Gambling is a fascinating subject which for many centuries has attracted public interest. Yet, despite its ubiquity, gambling (or gaming) leads a marginal existence within the boundaries of scholarly research. Providing a longue duree survey, this volume promotes a historical understanding of the subject enriched with a diverse academic approach that draws upon sociology, economics and psychology.
Each chapter in the collection is the work of a renowned scholar with a long standing interest in gambling research. The contributions offer historical analyses of the medieval origins of the 'Gambler State' and of mathematical risk calculation. They cast light on the roles of different stakeholders in gambling including the playing public, business, and the state. They provide a controversial discussion of the alleged 'pathological' nature of chance games and the reasons for either regulating or freeing them from state control. Last but not least, two authors deal with country-by-country specifics in gaming cultures and gambling markets.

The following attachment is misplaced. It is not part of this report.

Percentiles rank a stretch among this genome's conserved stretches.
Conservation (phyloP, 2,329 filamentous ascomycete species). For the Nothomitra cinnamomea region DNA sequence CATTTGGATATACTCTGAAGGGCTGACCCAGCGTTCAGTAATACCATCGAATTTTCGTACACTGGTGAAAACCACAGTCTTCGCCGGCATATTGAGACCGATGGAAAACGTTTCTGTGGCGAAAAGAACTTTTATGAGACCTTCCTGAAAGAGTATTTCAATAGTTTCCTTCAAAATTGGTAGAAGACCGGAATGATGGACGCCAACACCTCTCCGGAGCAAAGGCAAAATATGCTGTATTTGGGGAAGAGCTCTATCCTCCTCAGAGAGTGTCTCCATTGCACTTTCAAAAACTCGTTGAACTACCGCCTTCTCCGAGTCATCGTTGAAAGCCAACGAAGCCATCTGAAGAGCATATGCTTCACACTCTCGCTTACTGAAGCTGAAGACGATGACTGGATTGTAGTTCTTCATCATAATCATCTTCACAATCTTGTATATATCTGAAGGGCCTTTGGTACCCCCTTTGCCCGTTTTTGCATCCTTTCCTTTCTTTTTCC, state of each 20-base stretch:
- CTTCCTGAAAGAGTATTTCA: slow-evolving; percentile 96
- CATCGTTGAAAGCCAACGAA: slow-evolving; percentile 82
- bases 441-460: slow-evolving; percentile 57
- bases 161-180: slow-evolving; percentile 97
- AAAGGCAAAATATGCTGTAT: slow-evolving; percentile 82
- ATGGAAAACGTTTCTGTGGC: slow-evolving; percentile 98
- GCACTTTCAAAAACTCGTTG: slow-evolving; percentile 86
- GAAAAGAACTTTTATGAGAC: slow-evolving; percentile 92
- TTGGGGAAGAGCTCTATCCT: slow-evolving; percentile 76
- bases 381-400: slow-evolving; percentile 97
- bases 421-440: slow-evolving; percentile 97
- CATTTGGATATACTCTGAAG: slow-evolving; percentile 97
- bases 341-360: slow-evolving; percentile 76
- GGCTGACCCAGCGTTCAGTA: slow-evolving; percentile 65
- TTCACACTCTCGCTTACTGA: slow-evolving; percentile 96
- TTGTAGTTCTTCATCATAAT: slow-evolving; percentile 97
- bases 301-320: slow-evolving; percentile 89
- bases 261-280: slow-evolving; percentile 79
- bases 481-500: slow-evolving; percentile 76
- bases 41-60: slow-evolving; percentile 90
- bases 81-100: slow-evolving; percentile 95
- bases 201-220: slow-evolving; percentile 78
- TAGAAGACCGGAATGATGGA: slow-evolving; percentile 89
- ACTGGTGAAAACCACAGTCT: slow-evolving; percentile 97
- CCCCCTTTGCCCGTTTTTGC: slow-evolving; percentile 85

Taken as a whole, the chapters in this volume chart the development of European gambling culture from the medieval to modern times. In so doing it provides essential context for both historical and current debates about the nature of gambling and lotteries, addiction to gambling, poverty and social degradation on the fringes of the welfare state.